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The Gold Coast Bulletin - - YOUR VOICE -

THE city coun­cil ig­nored the 66-year-old wish of a gen­er­ous bene­fac­tor in its des­per­ate bid to sell the Surfers Par­adise Tran­sit Cen­tre.

In 1938, with dreams of a sprawl­ing park in the mid­dle of the city, late Surfers Par­adise res­i­dent Charles Joseph Hicks gifted a large and valu­able par­cel of land to the coun­cil.

The con­di­tions of the deed for­bade the sale of the land, the Neal Shan­non Park, and in­structed it be pre­served as a recre­ational re­serve for mem­bers of the pub­lic.

How­ever, in its push to sell off the Beach Road site to de­vel­op­ers, the coun­cil ob­tained le­gal ad­vice which al­lowed it to side­step those re­quire­ments and re­ject Mr Hicks’s wish.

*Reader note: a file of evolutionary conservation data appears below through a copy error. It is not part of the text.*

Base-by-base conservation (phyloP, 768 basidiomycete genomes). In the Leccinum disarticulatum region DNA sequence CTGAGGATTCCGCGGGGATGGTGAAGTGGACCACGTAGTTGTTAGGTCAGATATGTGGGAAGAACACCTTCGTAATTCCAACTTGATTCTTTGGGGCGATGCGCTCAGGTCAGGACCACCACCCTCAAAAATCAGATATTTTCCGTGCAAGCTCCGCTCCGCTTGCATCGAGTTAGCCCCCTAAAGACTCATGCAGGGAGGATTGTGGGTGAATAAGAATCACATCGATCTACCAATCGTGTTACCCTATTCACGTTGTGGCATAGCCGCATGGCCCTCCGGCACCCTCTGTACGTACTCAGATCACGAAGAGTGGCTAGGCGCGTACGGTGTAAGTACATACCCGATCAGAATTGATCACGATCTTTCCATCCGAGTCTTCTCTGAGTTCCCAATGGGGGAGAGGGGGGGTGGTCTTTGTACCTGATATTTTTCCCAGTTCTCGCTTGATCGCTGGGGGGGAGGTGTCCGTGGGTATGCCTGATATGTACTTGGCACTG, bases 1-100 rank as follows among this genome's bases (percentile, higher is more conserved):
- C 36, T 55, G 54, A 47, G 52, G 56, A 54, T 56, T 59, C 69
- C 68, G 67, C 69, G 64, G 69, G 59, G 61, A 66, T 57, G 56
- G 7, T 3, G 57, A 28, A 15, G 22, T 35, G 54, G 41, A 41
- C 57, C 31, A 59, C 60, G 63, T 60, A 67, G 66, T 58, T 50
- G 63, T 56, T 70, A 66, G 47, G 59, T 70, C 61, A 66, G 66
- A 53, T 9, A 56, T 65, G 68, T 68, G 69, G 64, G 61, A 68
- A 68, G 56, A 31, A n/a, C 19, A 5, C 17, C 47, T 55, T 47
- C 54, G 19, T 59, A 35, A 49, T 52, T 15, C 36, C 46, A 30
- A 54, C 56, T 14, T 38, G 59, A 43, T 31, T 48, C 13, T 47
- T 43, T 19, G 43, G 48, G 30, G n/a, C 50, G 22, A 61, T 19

Mr Hicks’s grand­son, 46year-old Labrador res­i­dent Charles Hicks said his grand­fa­ther would ‘turn in his grave’ if he knew what was planned for his land.

“When he trans­ferred that prop­erty he was un­der the im­pres­sion it would re­main the land of the com­mu­nity for­ever, he wanted ev­ery­one to be able to en­joy it,” he said.

“He would be re­ally hor­ri­fied. All he wanted was for the land to be turned into a large park for Gold Coast res­i­dents.’’

He said his grand­fa­ther would not have given up the land if he had known it would be sold.

“The whole fam­ily are re­ally upset about this. This was his legacy.”

Amid con­cerns about a lack of park­ing in the CBD, coun­cil­lors de­cided to sell the site, de­mol­ish the tran­sit cen­tre and the Bruce Bishop Car Park and get rid of Neal Shan­non Park.

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